Austrian Society for Group Dynamics and Organisational Consulting (ÖGGO)

The Austrian Society for Group Dynamics and Organisational Consulting (ÖGGO) is an association of professional trainers and consultants who work as experts on social processes in groups, with organizations and in society.
The aim of ÖGGO is to promote group dynamics and organisational consulting in all areas of society. Covering a wide variety of professional fields, our members help people to develop the ability to better understand relationships in social structures (such as groups, organizations or even in society) and to be able to act accordingly, depending on their role. Moreover, working on a scientific basis is very important to us.

The group dynamic Training Group

“T-Group” is a training format in which participants can observe and experience the development of a group from the initial meeting right through to the end. The participants, who know very little or ideally nothing about each other from previous life contexts, form groups of 8-12 people, together with a trainer. These groups consistently reflect and focus on themselves in several sessions over the course of a week. Using their own example, they examine how groups develop, which processes can be observed, what kind of structures emerge, which roles solidify and dissolve again, and much more.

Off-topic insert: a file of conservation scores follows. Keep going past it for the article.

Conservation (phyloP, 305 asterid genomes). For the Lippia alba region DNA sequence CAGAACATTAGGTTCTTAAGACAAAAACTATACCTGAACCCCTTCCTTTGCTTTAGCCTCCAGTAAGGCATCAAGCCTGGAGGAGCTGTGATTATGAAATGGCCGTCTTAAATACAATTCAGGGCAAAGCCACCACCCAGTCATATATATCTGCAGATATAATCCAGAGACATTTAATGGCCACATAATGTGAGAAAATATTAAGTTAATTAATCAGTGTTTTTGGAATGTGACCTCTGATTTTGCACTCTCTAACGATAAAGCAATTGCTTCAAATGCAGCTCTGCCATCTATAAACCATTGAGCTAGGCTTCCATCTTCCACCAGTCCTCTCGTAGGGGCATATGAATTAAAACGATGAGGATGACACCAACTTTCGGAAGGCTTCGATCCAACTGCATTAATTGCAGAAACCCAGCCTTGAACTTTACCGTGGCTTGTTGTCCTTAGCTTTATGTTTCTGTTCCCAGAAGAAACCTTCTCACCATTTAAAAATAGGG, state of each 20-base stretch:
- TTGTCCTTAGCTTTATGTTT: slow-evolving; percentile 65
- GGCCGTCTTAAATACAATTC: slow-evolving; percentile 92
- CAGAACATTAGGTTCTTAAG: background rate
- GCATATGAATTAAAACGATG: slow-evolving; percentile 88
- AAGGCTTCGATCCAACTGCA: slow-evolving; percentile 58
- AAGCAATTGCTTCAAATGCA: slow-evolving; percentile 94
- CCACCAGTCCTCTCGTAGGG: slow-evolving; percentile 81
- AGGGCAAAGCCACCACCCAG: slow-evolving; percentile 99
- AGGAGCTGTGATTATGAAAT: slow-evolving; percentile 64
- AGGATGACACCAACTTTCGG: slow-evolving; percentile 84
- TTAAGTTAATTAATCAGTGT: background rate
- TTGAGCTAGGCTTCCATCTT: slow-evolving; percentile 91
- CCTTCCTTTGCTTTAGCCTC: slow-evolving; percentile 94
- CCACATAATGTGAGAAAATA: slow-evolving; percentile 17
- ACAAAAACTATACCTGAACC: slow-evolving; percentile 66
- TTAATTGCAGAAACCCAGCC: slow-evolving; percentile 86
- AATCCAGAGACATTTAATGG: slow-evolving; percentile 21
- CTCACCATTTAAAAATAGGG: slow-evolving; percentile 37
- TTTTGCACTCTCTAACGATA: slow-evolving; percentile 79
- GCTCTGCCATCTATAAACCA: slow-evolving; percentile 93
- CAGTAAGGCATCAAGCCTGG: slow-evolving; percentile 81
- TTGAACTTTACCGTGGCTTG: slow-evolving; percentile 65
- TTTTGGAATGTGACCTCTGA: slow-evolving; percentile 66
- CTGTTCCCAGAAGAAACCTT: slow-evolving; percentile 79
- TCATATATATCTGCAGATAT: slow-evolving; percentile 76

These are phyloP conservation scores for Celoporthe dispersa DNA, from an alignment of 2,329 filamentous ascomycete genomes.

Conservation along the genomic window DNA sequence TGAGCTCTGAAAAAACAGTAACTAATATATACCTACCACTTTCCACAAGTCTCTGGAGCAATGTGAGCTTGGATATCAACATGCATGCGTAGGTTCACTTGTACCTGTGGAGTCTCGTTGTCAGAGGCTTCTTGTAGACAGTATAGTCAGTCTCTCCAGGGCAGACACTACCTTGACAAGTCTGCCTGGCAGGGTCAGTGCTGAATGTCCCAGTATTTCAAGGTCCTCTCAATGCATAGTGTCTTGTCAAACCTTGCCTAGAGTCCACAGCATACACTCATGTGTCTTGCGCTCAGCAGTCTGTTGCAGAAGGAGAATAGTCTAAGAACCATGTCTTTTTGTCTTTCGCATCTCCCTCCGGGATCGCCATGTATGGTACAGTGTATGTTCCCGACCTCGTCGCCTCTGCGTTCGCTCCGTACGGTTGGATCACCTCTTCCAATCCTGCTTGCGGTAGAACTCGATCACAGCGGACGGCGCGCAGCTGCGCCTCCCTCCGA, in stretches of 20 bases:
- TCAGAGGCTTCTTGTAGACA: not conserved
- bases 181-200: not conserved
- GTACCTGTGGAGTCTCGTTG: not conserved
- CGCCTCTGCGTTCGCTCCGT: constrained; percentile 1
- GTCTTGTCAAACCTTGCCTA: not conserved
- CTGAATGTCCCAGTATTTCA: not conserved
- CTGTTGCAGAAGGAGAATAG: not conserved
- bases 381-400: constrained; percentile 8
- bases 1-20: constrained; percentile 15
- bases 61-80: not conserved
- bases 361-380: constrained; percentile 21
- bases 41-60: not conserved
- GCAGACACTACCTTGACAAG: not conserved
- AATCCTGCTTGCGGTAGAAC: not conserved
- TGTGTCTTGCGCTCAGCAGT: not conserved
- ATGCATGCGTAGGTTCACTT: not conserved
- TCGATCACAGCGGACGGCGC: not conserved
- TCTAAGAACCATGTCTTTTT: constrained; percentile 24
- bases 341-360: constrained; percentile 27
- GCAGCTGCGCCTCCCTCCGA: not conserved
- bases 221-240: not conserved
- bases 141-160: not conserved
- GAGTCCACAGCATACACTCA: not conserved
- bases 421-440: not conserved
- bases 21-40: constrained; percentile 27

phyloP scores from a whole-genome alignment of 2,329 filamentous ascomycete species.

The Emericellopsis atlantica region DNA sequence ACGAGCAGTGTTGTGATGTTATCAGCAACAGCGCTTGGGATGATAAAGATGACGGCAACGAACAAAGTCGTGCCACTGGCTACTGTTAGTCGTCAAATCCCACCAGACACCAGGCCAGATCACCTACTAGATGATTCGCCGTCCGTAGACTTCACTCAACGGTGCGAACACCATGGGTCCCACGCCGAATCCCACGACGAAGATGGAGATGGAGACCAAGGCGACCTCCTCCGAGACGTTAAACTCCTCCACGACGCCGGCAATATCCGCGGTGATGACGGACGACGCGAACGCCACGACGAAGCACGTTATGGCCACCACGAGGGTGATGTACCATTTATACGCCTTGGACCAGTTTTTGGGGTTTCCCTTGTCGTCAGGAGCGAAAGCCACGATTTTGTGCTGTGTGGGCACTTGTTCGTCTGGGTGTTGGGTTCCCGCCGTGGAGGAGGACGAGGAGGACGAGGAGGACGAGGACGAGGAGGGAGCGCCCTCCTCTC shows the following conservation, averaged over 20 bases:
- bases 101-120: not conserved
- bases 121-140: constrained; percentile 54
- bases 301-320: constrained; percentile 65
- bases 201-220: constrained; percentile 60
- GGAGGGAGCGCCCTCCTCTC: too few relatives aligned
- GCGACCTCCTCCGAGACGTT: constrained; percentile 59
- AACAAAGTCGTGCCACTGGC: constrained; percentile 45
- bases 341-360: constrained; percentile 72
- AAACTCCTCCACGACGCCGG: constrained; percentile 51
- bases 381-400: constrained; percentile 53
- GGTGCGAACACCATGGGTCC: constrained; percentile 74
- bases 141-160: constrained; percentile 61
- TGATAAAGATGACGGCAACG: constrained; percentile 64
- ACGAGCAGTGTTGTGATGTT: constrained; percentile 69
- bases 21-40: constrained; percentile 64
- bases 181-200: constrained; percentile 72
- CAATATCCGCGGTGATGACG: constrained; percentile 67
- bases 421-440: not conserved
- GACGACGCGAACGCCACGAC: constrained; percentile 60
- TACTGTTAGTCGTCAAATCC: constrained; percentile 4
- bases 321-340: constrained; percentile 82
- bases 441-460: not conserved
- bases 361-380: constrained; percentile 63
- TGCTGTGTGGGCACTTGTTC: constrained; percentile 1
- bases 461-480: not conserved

What we offer

Group dynamics labs; offers from members: consulting, further education, training.


The unmistakable ÖGGO training: philosophy and training regulations..


Here you will find the ÖGGO Library offering books and articles, collaborations, photos & more.

What is group dynamics?

Groups can be found wherever several people come together and interact over longer periods of time. Groups can arise in the private sphere (e.g.. groups of friends, round tables, in many sporting activities), as well as in organizations (e.g. committees, departments, teams, etc.). Groups are social constellations of manageable size, in which every participant can connect with everyone else. Some groups meet regularly, others at longer intervals. Some need more time to develop, others less. The participants see themselves as “members” of the group, whereby a boundary is drawn with other people and social units, and a kind of common “group identity” becomes recognizable: a “we” that is different from “the others”.